George Osborne has been accused of implementing a "new policy on mass migration" by a Conservative MP as the Chancellor's Tory colleagues lined up to savage his pro-European Union argument.
Yesterday the Osborne published a Treasury analysis that argued every household in the country would be £4,300 a year worse off than if the UK remained in the EU.
Pro-Brexit Tories immediately rubbished the sums as "utter crap", while some seized on a line buried in the 200-page document that suggested that migration will add three million to the population - an admission seized on by right-leaning newspapers on their front pages.
Officials admit that the calculations on the negative impact of "Brexit", the equivalent of putting 8p on income tax, were based on immigration continuing to run at 185,000 every year, which would break the Tory promise to reduce immigration by tens of thousands.
Leave campaigners argue that Britain can only regain control its borders by quitting the EU.
Speaking in the Commons, Tory MP Stewart Jackson said: “I remember the good old days when the Chancellor regarded Treasury predictions as so discredited he set up the Office for Budget Responsibility instead. I can’t think what would have changed.
“The GDP projections in his dodgy dossier are predicated on breaking our manifesto commitment on immigration. The cost implications of his new policy on mass migration in areas like school places, housing, health and transport are not explicit in the document. Why is that?”
Sir Edward Leigh told Osborne that given "the Treasury can’t even get its forecast on growth and the deficit correct for next year" the EU analysis was useless.
"Doesn’t the Chancellor realise instructing his officials to produce a report, a speculative report, based on thoroughly tendentious figures about what might, or might not, happen in event of Brexit simply belittles the reputation of the Treasury for economic competence and forecasting.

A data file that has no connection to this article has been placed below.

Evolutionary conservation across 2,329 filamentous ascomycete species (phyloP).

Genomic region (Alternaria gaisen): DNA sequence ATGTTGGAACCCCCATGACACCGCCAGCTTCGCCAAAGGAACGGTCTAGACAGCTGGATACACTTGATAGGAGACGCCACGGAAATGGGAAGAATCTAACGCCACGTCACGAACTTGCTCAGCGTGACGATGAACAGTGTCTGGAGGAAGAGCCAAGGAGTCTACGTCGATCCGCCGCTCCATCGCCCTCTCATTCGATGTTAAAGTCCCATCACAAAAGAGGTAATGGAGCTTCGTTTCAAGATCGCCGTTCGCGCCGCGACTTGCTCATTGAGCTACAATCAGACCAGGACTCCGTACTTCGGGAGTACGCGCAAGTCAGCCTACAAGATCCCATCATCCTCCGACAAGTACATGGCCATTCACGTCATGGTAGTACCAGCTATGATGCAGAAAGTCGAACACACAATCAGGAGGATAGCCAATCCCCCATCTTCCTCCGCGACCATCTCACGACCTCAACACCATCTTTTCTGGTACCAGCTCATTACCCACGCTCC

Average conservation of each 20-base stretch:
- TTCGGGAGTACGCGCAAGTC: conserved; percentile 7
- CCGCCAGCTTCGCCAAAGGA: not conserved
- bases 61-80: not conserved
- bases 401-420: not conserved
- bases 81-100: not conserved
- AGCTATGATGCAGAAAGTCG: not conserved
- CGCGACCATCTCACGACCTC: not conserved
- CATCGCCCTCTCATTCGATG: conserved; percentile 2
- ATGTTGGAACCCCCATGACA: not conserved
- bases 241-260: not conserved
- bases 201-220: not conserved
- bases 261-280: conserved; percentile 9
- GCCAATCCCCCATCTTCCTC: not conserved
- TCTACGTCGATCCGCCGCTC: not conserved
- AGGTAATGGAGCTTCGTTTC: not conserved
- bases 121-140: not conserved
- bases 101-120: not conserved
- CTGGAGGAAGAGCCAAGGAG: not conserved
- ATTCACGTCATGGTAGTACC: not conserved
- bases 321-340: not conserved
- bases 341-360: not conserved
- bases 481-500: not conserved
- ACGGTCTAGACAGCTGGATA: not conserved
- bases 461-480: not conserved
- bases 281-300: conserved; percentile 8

Leigh added: "Instead of relying on fear why doesn’t he give us his vision compared to our vision of a free people in a free parliament controlling our own borders and leading the world towards free trade?"
Another Conservative, Sir Gerald Howarth, said: “I do hope he is not foolish enough to think those of us who wish to leave the EU want to retreat from the world, because the truth is far from that.
“We want the UK to break free from the sclerotic shackles of the EU and its super-state and embrace the exciting world out there which befits the world’s fifth largest economy, a nuclear power and a permanent member of the UN security council.”
And Philip Hollobone said the "disgracefully dodgy document" published by the Treasury was "worthy of the children's programme Jackanory".
Osborne defended the Treasury report. He told his eurosceptic backbenchers to produce "their own analysis" if they were so critical of his.
"Our positive vision is by being part of a reformed EU," he said. "We can raise living standards, create more jobs make sure consumers have access to lower process."